This morning I awakened feeling overwhelmed about my day. On top of my illness-induced chronic fatigue, I was worn out from a busy two weeks and had a full day of responsibilities. But I my work day is nearly done and I not only survived but it was a reasonably successful day:
- Made and drank my coffee. Fought the urge to feel overwhelmed by blogging about it and reminding myself – step-by-step.
- Pulled myself from my chair,
- SKipped my morning ritual of making coffee for my wife, apologizing to her (she understood 🙂 ).
- Packed my laptop bag.
- Fed the dog – the part I hate most about the morning. Now I was feeling slightly productive.
- Took my walk. Skipped the gym, instead just walked two miles.
- At end of my walk, walked to grocery store, bought lunch items plus my breakfast fruit.
- After grocery store, walked to bank, got cash for cleaner.
- Plugged in grill.
- Made my fruit breakfast. Ate as I made my lunch.
- Made my lunch.
- Sorted laundry from cleaner before I stepped into the shower.
- Showered, brushed teeth in shower. Skipped my morning sit-ups/crunches.
- Dressed – skipped the shirt I wanted to wear, since it had be ironed, and put on a wrinkle-free dress shirt.
- Picked up dog poop in back yard (yuck).
- Took bus to work.
- Arrived at work, prepped for first meeting.
- Went to first meeting.
- Went back to office. Prepped for second meeting.
- Second meeting.
- Made a list of follow up items from the week that needed to be covered.
- Tackled them one at a time.
- NEar the ened of the work day. Prepping presentation for Monday.
- Tonight, I’ll have a coffee to make it through our five hour social engagement, will have 2 cocktails instead of my usual one to loosen up. Will make less of an attempt to carry the conversation, will simply stand and smile and engage anyone who approaches me.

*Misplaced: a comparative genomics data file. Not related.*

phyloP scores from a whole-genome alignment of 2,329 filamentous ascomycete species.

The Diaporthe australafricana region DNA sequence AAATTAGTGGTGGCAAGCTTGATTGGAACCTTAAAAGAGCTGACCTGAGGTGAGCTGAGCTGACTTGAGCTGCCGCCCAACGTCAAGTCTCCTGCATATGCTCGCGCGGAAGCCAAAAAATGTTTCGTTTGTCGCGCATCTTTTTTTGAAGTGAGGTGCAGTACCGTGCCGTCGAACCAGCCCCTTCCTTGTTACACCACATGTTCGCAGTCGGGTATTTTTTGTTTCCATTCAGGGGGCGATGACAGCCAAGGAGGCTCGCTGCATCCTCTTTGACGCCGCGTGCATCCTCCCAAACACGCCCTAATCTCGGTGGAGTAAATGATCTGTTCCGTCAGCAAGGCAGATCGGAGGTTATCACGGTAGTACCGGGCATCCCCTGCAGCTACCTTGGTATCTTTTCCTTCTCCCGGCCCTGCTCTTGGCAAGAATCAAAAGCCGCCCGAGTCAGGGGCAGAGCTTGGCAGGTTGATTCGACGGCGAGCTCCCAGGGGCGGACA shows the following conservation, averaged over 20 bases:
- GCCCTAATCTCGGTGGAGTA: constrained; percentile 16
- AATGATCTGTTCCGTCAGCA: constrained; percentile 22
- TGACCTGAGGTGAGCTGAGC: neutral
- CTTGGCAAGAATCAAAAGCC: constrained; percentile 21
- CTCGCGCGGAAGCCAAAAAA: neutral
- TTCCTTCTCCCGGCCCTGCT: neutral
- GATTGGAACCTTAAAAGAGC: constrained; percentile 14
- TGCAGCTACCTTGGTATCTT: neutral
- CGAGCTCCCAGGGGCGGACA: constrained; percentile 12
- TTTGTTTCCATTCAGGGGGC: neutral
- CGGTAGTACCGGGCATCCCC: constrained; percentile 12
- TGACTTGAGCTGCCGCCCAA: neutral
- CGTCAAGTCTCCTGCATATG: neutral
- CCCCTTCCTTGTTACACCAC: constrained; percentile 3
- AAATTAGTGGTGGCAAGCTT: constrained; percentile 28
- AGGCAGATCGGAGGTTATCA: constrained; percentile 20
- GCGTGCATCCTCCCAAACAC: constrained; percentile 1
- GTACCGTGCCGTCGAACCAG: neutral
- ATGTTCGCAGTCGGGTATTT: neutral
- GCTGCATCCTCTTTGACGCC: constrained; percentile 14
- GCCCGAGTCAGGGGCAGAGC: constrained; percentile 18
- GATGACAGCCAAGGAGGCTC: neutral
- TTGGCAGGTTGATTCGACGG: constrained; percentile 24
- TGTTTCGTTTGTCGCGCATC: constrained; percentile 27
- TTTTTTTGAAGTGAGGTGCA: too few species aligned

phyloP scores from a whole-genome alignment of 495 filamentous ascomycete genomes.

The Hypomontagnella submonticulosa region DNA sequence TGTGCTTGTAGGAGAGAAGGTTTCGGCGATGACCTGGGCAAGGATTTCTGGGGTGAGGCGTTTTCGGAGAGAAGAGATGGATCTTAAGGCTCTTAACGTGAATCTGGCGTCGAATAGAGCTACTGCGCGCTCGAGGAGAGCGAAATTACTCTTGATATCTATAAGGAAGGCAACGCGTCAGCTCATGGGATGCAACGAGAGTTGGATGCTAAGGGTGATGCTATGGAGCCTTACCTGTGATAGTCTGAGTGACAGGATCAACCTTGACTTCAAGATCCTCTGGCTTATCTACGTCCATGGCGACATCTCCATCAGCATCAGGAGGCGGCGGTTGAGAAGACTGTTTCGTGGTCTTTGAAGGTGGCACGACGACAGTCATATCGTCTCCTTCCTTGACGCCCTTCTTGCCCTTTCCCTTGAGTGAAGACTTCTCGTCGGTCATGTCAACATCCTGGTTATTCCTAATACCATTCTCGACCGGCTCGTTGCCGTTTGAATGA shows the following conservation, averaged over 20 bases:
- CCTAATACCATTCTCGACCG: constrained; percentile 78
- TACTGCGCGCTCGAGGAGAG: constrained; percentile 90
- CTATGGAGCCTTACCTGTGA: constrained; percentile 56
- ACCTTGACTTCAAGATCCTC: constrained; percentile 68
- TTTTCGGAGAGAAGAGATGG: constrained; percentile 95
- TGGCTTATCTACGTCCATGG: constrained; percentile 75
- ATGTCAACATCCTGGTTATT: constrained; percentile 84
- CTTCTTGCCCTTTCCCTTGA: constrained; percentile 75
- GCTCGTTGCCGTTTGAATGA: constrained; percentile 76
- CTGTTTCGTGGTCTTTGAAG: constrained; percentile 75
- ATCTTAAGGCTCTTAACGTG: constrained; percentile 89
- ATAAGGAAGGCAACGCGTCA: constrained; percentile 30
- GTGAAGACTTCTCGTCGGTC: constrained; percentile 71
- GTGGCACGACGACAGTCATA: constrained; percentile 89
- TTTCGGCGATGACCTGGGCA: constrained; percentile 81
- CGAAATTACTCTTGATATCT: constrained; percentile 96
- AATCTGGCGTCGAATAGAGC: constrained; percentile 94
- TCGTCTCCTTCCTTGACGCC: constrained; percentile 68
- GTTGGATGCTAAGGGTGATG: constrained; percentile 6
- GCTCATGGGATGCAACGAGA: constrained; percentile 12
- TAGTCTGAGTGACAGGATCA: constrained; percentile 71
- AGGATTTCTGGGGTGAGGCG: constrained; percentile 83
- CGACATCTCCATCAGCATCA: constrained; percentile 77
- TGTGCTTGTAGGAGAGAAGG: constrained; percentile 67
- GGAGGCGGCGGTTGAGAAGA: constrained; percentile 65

- Tomorrow – a full day of rest!!
In short, I survived! What did this was my therapy. Before my illness, adrenaline and relentless energy carried me through days like this, but followoing my illness when the energy was gone I’d look at these days and think, “Why did I get sick? Life is so overwhelming now.” It was my therapist who taught me to look at one thing at a time, take it a step at a time, don’t look at the big picture.
Life is good sometimes 🙂
Thursday night after a 12-hour day at the office. The bus was one block ahead, boarding the last of the passengers. I knew that if I broke into a dead sprint I would catch it. Instead, I let it go. The last passenger stepped on, the hazards clicked off, and bus rolled away. Who’d think that was a good thing? I did.
First, I was proud of myself for not running after the bus (doctor’s orders).
Second, I used my the lessons/tools I was given in post-illness therapy – that is, I didn’t let missing the bus get me into the “if I hadn’t gotten lung disease I would’ve caught that bus” funk I would’ve felt in those first six months after beating the disease. Instead, I just admired the twilight for 15 minutes until the next bus arrived…
I love that therapy has taught me to appreciate what I have (miraculously stable health, a beautifull twilight evening) rather than what I lost (ability to sprint after a bus). That is the best part of my post illness therapy — a year later I am still able to use the tools I learned.
I am nearing the 10 year anniversary of the day I was offered a high-end sales job with a top notch consulting company – a monumental day in my life, since this was a big step up for me and led to terrific financial strides for my family. Seems like yesterday…
There are many cherished days in my life, but the three monumental ones are the day I got that great job, the day I got my first teaching contract and the day I met my future wife — great things came from these things, none of which had been guaranteed.
A fourth situation that had a profound influence on my life was my contracting lung disease 5 years ago, but that wasn’t necessarily an event as a progression. The therapist I saw during my mental recovery from this experience said that nearly every person goes through a major tramautic event in their life, ranging from serious illness to a devestating divorce. In a way, that ensures we all have two major tramautic events in our life – our death day would also (I imagine) be a tramuatic event. Fortunately, for me, what had initially been a devestating event (disease) has turned into a positive (a new outlook on life – the work of an amazing therapist).